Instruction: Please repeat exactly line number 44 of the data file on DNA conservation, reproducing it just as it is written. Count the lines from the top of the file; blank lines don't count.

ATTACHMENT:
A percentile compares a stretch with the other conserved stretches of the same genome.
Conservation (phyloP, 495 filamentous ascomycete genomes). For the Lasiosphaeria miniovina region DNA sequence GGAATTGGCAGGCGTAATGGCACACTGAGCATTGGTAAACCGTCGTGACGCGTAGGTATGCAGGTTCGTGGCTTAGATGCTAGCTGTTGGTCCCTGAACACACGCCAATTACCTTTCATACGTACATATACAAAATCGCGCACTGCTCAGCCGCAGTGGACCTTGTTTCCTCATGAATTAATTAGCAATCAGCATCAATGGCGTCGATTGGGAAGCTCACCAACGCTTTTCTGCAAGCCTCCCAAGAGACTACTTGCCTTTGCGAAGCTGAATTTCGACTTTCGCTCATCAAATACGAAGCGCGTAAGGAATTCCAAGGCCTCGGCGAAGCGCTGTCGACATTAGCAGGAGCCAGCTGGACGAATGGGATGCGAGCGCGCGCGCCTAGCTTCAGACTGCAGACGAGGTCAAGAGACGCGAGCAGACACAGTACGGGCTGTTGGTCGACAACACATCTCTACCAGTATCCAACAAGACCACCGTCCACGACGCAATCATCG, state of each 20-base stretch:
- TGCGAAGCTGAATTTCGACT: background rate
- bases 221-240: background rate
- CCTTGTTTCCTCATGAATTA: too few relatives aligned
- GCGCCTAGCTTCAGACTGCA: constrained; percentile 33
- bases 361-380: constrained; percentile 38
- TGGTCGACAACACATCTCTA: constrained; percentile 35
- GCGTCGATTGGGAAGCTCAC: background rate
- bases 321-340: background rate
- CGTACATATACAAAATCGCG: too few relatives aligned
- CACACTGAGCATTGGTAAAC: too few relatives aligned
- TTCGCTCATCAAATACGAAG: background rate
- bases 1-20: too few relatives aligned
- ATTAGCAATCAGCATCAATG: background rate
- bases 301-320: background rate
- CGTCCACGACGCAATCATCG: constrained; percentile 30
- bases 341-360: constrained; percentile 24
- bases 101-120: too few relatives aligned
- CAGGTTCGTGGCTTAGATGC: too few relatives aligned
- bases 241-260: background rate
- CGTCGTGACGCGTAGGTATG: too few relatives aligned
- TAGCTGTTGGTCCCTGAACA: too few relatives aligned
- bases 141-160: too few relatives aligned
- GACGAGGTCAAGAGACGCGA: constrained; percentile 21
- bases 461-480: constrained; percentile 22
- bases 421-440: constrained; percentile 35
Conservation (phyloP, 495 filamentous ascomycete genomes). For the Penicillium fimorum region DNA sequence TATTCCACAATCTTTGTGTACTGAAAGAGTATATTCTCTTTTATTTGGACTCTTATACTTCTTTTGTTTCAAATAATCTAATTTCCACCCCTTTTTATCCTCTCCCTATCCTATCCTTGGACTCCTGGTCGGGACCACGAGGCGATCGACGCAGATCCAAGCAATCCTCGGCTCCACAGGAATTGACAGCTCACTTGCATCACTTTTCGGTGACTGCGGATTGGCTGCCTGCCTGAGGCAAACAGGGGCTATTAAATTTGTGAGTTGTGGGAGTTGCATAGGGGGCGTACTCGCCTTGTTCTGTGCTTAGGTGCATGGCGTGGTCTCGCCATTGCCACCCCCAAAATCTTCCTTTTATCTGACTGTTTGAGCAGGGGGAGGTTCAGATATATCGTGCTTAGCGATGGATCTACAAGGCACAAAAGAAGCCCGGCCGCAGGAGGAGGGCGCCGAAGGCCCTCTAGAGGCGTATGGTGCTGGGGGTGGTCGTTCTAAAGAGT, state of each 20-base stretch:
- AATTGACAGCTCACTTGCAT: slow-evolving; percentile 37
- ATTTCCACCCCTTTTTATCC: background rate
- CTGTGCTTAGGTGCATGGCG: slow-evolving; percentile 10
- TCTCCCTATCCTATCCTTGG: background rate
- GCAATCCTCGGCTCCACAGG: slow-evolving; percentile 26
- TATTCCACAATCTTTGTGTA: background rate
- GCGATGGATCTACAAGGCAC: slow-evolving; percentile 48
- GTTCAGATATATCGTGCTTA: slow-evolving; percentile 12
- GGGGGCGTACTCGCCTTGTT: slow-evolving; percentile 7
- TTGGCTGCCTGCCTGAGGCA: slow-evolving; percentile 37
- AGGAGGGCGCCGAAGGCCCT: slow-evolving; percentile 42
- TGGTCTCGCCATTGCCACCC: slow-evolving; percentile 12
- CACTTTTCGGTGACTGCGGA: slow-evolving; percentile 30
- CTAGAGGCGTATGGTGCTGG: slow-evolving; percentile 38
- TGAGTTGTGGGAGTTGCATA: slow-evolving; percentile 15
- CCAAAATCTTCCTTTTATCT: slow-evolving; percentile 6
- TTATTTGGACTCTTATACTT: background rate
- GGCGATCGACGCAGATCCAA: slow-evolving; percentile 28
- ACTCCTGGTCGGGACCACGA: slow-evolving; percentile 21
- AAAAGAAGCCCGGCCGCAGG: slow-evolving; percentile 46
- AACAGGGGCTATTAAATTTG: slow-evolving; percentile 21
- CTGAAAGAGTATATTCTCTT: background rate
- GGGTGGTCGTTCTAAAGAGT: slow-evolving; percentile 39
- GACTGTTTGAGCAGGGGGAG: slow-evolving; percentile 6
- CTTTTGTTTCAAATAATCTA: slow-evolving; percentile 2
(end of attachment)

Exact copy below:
- CCAAAATCTTCCTTTTATCT: slow-evolving; percentile 6